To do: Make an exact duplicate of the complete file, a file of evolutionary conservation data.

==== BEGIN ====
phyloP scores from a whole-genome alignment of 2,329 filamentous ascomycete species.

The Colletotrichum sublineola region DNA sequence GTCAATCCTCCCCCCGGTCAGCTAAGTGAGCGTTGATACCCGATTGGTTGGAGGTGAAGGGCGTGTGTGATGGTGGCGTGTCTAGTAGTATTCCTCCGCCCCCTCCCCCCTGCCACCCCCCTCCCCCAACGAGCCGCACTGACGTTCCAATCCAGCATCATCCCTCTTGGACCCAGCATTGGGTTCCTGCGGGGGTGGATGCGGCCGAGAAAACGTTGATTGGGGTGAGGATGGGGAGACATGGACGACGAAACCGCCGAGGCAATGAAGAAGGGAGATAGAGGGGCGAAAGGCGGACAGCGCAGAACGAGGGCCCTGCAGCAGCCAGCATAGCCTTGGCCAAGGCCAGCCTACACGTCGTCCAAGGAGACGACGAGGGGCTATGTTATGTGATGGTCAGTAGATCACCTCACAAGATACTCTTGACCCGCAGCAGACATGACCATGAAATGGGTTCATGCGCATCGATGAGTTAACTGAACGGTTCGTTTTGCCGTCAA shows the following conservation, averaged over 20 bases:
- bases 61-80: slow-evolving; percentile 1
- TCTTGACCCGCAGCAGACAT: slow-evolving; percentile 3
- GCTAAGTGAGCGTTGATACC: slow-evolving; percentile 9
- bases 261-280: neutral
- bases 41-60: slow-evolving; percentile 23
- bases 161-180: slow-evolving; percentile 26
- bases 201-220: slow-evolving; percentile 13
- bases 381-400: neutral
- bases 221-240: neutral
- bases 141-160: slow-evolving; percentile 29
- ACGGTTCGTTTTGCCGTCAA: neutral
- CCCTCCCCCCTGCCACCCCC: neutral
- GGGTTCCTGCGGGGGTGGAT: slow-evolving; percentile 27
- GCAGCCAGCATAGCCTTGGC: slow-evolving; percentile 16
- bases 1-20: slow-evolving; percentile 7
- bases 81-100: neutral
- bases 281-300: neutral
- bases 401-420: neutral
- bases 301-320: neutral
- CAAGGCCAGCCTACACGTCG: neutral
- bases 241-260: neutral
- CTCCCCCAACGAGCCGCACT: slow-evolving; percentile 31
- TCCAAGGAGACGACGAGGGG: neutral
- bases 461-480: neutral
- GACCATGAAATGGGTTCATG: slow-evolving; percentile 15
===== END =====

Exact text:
phyloP scores from a whole-genome alignment of 2,329 filamentous ascomycete species.

The Colletotrichum sublineola region DNA sequence GTCAATCCTCCCCCCGGTCAGCTAAGTGAGCGTTGATACCCGATTGGTTGGAGGTGAAGGGCGTGTGTGATGGTGGCGTGTCTAGTAGTATTCCTCCGCCCCCTCCCCCCTGCCACCCCCCTCCCCCAACGAGCCGCACTGACGTTCCAATCCAGCATCATCCCTCTTGGACCCAGCATTGGGTTCCTGCGGGGGTGGATGCGGCCGAGAAAACGTTGATTGGGGTGAGGATGGGGAGACATGGACGACGAAACCGCCGAGGCAATGAAGAAGGGAGATAGAGGGGCGAAAGGCGGACAGCGCAGAACGAGGGCCCTGCAGCAGCCAGCATAGCCTTGGCCAAGGCCAGCCTACACGTCGTCCAAGGAGACGACGAGGGGCTATGTTATGTGATGGTCAGTAGATCACCTCACAAGATACTCTTGACCCGCAGCAGACATGACCATGAAATGGGTTCATGCGCATCGATGAGTTAACTGAACGGTTCGTTTTGCCGTCAA shows the following conservation, averaged over 20 bases:
- bases 61-80: slow-evolving; percentile 1
- TCTTGACCCGCAGCAGACAT: slow-evolving; percentile 3
- GCTAAGTGAGCGTTGATACC: slow-evolving; percentile 9
- bases 261-280: neutral
- bases 41-60: slow-evolving; percentile 23
- bases 161-180: slow-evolving; percentile 26
- bases 201-220: slow-evolving; percentile 13
- bases 381-400: neutral
- bases 221-240: neutral
- bases 141-160: slow-evolving; percentile 29
- ACGGTTCGTTTTGCCGTCAA: neutral
- CCCTCCCCCCTGCCACCCCC: neutral
- GGGTTCCTGCGGGGGTGGAT: slow-evolving; percentile 27
- GCAGCCAGCATAGCCTTGGC: slow-evolving; percentile 16
- bases 1-20: slow-evolving; percentile 7
- bases 81-100: neutral
- bases 281-300: neutral
- bases 401-420: neutral
- bases 301-320: neutral
- CAAGGCCAGCCTACACGTCG: neutral
- bases 241-260: neutral
- CTCCCCCAACGAGCCGCACT: slow-evolving; percentile 31
- TCCAAGGAGACGACGAGGGG: neutral
- bases 461-480: neutral
- GACCATGAAATGGGTTCATG: slow-evolving; percentile 15